Con­cern at scale of peer-to-peer lender’s de­faults

The Sunday Telegraph - Money & Business - - Front page - By Ash­ley Arm­strong

A RAPIDLY grow­ing peer-to-peer lender has ex­posed in­vestors to a bank­rupt for a sec­ond time, while a quar­ter of its loan book is con­sid­ered to be in de­fault, rais­ing fresh con­cerns about reg­u­la­tion in the boom­ing new fi­nance mar­ket.

Sources close to Lendy Fi­nance, which ear­lier this year be­came the ti­tle spon­sor to the sail­ing re­gatta Cowes Week, spoke to The Sun­day Tele­graph af­ter be­com­ing con­cerned that the level of de­faults re­vealed an on­go­ing weak­ness in un­der­writ­ing checks, which is putting in­vestors at risk to losses. The FCA is in­ves­ti­gat­ing how peer-to-peer lenders dis­close de­fault rates as part of a de­layed con­sul­ta­tion into the bur­geon­ing in­dus­try.

The Portsmouth-based prop­erty lender has grown dra­mat­i­cally since launch­ing two years ago, lead­ing to its loan book bal­loon­ing from £50m to £300m. The growth is driven by more than 15,000 re­tail in­vestors who are at­tracted to a prom­ise of 12pc re­turns in a pro­longed low-in­ter­est en­vi­ron­ment.

Fur­ther scru­tiny re­veals that £3.7m was lent to a prop­erty busi­ness as­so­ci­ated with Matt Roberts, who was de­clared bank­rupt in March. Mr Roberts bought a for­mer Catholic con­vent prop­erty in Glouces­ter for around £1.75m in 2013. Lendy pro­vided the loan on a much higher £5.6m val­u­a­tion of the build­ing, but Sav­ills are mar­ket­ing the prop­erty, which is now be­ing sold by the re­ceiver, at £4m with of­fers be­lieved to have come in at just above £3m. Sources said the gulf be­tween val­u­a­tions could mean in­vestors face fur­ther losses. A Lendy spokesman said that it “has re­ceived of­fers in ex­cess of lenders’ prin­ci­pal, and Lendy’s pro­fes­sional ad­vis­ers are con­fi­dent that this should be suf­fi­cient to re­pay lenders’ prin­ci­pal in full when the sale process com­pletes.”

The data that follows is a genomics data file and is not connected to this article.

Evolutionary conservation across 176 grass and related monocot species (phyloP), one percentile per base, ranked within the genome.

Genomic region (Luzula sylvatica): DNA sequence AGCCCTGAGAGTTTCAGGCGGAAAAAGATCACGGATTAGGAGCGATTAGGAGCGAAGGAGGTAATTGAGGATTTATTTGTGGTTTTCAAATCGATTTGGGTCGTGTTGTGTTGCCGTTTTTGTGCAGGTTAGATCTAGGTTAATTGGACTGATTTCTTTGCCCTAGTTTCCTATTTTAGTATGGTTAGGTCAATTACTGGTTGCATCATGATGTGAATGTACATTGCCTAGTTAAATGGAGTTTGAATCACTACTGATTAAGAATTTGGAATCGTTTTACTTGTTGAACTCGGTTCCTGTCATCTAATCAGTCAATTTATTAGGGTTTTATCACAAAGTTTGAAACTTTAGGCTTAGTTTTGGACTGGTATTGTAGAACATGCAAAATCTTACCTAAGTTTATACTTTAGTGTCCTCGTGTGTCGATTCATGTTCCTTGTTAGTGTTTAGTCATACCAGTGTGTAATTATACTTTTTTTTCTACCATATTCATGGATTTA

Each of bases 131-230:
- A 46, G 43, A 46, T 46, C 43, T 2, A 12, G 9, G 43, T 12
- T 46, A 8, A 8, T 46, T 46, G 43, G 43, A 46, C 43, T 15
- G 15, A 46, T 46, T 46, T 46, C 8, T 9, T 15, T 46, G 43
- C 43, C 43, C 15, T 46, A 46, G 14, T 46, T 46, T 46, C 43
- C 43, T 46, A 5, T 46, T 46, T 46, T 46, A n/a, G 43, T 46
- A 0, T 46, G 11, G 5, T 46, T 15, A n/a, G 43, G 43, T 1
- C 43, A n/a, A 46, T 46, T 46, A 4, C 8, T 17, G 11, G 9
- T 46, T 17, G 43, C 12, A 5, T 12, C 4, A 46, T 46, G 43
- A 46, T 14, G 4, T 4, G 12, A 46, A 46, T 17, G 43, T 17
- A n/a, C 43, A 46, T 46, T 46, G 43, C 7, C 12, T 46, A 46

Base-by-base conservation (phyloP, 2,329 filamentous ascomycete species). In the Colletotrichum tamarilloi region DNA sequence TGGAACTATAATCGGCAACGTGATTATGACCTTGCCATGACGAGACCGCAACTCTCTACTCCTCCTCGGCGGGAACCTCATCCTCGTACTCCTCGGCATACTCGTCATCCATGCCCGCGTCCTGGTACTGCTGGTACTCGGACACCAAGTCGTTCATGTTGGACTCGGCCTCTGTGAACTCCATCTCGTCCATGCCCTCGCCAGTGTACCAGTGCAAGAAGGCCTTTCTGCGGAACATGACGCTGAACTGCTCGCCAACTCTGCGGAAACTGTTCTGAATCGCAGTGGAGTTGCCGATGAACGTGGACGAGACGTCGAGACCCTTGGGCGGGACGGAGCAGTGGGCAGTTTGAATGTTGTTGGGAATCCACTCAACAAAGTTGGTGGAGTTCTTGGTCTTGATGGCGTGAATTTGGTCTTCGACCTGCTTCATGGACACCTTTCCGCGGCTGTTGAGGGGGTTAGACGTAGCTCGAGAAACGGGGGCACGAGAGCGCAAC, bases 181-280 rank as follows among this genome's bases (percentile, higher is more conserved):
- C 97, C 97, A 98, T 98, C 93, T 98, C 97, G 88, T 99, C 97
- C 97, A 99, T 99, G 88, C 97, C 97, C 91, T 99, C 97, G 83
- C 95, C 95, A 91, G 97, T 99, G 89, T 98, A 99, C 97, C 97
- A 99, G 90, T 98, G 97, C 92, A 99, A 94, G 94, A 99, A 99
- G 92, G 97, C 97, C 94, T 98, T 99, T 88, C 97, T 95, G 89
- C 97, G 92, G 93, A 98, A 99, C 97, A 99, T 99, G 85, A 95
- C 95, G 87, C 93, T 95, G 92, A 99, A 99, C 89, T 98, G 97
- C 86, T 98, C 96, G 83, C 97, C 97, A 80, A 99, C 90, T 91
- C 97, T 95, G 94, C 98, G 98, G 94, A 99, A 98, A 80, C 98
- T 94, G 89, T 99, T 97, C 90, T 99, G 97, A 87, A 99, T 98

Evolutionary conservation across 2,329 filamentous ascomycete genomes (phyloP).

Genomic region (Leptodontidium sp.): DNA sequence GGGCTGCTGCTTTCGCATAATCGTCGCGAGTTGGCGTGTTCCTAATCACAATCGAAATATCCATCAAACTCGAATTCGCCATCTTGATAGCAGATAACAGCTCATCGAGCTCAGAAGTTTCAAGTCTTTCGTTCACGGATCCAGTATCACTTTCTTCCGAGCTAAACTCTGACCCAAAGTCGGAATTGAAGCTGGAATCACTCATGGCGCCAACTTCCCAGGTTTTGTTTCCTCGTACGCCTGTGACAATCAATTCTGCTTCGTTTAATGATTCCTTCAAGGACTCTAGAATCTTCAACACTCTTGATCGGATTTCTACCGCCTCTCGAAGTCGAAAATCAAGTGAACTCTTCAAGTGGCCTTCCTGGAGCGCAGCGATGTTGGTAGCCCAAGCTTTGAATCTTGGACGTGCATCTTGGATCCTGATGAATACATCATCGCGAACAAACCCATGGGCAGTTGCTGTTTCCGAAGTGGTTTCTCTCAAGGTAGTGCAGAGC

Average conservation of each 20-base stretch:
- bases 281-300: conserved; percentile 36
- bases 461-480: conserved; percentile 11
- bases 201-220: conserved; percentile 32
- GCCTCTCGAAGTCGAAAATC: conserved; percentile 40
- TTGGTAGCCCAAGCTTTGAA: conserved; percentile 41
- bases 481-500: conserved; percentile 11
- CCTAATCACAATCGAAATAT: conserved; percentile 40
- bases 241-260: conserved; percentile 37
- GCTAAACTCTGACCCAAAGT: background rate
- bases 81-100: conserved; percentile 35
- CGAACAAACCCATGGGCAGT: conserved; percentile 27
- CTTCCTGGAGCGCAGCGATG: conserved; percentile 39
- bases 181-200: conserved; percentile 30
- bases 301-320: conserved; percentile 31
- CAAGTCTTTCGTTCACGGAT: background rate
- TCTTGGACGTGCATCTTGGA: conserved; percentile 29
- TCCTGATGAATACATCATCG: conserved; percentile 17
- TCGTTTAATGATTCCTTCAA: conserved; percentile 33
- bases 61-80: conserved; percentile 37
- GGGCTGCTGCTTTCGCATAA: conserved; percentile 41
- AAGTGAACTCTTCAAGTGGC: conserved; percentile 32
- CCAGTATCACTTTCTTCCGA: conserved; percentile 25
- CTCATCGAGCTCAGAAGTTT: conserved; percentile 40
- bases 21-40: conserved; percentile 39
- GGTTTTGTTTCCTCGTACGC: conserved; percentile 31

Last year it emerged Lendy, or Sav­ing Stream as it was then known, had also lent £2.5m to a com­pany, Acorn Fi­nance, linked to a twice for­mer bank­rupt, Des­mond Phillips. At the time the busi­ness said that Mr Phillips’ back­ground, who set up Acorn Fi­nance, was “not rel­e­vant to its ca­pac­ity to re­pay”.

A study of Lendy’s loan book re­veals that al­most 25pc of loans, worth £47.2m, are out­side orig­i­nal terms, mean­ing re­pay­ments can be one day to 434 days over­due. In­dus­try prac­ti­tion­ers said that typ­i­cal lend­ing prac­tices should mean any loan that does not meet a re­pay­ment date is con­sid­ered a de­fault.

How­ever, Lendy says that just 14.5pc of its loan book is “cur­rently in de­fault as de­fined by our agree­ments with lenders, and in line with the wider bridging and de­vel­op­ment fi­nance mar­ket”. Lendy, which said that it has strength­ened its due dili­gence team, has a 180 day “tol­er­ance pe­riod” be­fore class­ing a loan to be in de­fault.

The growth is driven by more than 15,000 re­tail in­vestors who are at­tracted to a prom­ise of 12pc re­turns

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